“In other words, ordinarily the payment of royalty is not a condition, but an express covenant, non-payment of royalty, however long delayed, having no more effect upon the duration of the lease than a breach of the other duties or covenants contained in the lease provisions. The distinction must be that, in the absence of actual production, the status of production which has a profound effect, not only upon the duration of the lease, but upon the relationship of the parties to the lease or those claiming under them or subject to their rights, can only be created by the fact of payment. Put another way, the fact of payment or the failure to make payment is as determinative of production or the lack of it as is the fact of actual flow of oil or gas from the property or any cessation thereof.”
Bearing in mind the automatic termination provision of the lease, we note the rhetorical comment of the appellees, “If the mere existence of a well capable of producing gas will hold the lease under the habendum clause * * *, then clearly there is no necessity for this shut-in royalty clause.” Our concern is what did the parties intend, because we cannot ignore the shut-in royalty clause. The appellants say that the shut-in royalty clause is a covenant, not a condition, containing a firm obligation to pay $50 per year, and the failure to pay the annual sum does not activate or trigger the automatic termination provision of the habendum clause but, rather, is governed by paragraph 15 of the lease. This paragraph requires notice by the lessor to the lessee of a breach of a duty, and if not cured, then a petition to the court for termination.
In Freeman, supra, the court, in determining whether a provision should be *250regarded as a covenant or condition, observed in 171 S.W.2d at 342, that “ * * * it remained a question of law, to be determined under the express terms of the lease applicable thereto, as to which of the undertakings of the parties to the lease are covenants and which are conditions.” There is an established rule that an oil and gas lease is to be construed most strongly against the lessee. Kulp, Oil and Gas Rights 659, § 10.64. While this rule should be cautiously applied, construing this lease against the lessee is particularly reasonable and appropriate where the question is whether a lease is or is not in existence, and where, from October 1956 through May 1960, except for a small amount produced in May 1958, no gas was produced of royalty paid. Responsibility for not discovering and repairing the leak must be borne by the lessee. It was his duty to achieve the primary purpose of the lease, to explore, develop and produce. Town of Tome Land Grant, Inc., supra. Simons v. McDaniel, 154 Okl. 168, 7 P.2d 419 (1932), at 421, states:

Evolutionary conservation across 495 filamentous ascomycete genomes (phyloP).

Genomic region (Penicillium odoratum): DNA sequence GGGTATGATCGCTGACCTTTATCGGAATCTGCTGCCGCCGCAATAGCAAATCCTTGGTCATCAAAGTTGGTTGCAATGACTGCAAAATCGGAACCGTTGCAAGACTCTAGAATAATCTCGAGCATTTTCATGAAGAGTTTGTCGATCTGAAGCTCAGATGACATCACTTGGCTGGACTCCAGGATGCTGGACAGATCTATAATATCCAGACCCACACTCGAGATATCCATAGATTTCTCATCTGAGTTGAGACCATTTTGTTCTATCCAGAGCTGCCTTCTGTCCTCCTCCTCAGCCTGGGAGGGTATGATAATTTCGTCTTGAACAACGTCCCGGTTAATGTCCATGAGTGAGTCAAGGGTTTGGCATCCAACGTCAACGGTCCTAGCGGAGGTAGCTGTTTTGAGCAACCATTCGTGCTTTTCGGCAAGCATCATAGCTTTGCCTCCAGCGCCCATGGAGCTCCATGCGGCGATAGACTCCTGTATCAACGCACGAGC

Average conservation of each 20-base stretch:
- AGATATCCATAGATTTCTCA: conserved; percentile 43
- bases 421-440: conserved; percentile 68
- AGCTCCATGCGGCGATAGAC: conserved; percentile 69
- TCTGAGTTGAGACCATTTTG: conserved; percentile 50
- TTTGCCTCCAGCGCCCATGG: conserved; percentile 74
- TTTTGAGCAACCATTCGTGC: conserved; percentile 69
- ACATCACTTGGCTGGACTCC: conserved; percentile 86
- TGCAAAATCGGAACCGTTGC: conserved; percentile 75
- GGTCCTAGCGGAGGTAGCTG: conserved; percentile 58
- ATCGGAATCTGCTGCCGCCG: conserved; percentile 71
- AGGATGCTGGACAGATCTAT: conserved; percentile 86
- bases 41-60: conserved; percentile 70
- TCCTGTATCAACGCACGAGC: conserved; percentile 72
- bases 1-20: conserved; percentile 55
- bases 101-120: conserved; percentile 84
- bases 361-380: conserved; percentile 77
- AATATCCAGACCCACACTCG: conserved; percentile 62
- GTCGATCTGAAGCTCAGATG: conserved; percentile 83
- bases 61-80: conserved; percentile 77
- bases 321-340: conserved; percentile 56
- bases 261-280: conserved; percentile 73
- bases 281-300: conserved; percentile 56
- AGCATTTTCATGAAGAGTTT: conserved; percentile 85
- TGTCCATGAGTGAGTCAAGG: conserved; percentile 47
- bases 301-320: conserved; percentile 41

“Frequently this court has construed oil and gas mining leases strictissimi juris as against the lessee and liberally in favor of lessor. But this has always been to the end of promoting development as contemplated by the parties.
Weighing what we have previously said, with an examination of the particular language “while such royalty is so paid such well shall be held to be a producing well within the meaning of paragraph 2 above” (emphasis ours), in context with the entire lease, we conclude that the shut-in royalty clause must be viewed as a condition rather than a covenant. There is no absolute obligation to' pay the sum of $50.00, instead the payment is optional in the sense that if payment is made, the requirement of the habendum paragraph is satisfied. The clause here is remarkably similar to what was held to be a condition in Freeman, supra, 171 S.W.2d at 341:
“The answer is found in the language of paragraph 3(b), as follows: ‘3. The royalties to be paid by lessee are: * * * (b) on gas, * * * a royalty of $50.00 per year on each gas well from which gas only is produced while gas therefrom is not sold or used off the premises, and while said royalty is so paid, said well shall be held to be a producing well under paragraph 2 hereof.’ ” (Emphasis supplied.)
The phrase, “while such royalty is so paid” is a condition and has been so interpreted. See North Hampton School District v. North Hampton Congregational Soc., 97 N.H. 219, 84 A.2d 833 (1951); Berry v. J. C. Penney Co., 74 N.M. 484, 485, 394 P.2d 996 (1964). Our conclusion is consistent with our finding that paragraph 8, also a saving clause, is not a covenant.
The words “where gas only is found” and “not so sold or used” which appear in our clause must be read and are to be equated with “producible” which appears in the habendum paragraph. As we construe the habendum paragraph, it envisaged a producing well paying a royalty in order to prevent termination, but where gas was found and not sold or used, that is, where there was a producible gas well, that well would be treated as a producing well if the annual shut-in royalty was paid. This construction does not ignore the term “producible”; it accords the strength and importance that are due the “thereafter provision” of the habendum paragraph, and is in harmony with the primary purpose of the lease.
The appellants could have saved themselves from automatic termination by complying with paragraph 8. Not having done 'this, they could have saved themselves from automatic termination by paying the shut-in royalty for the producible gas well, but this was not done. Therefore, the lease did expire automatically at the end of January 1, 1957. Paragraph 15 of the lease governs the enforcement of the lessees’ covenants and is not applicable *251to the habendum clause and its associated saving clauses. See 4 Williams, supra, § 682.2, at 347, 348.
Finally, the appellants claim that the acceptance of royalties by the lessor since June 1960 constituted a confirmation of the validity of the lease. The weight of authority is that once a lease has automatically terminated, it cannot be revived. Woodson Oil Co. v. Pruett, supra, 281 S.W.2d 159 at 164; see Summers, The Law of Oil and Gas, 382, § 470, and cases cited, and Williams, supra, § 604.7, at 79.
As to the appellees’ claim under § 65-2-4, N.M.S.A.1953, for additional attorney fees here, we have considered the request but none will be allowed.
The judgment is affirmed. It is so ordered.
TACKETT and SISK, JJ., concur.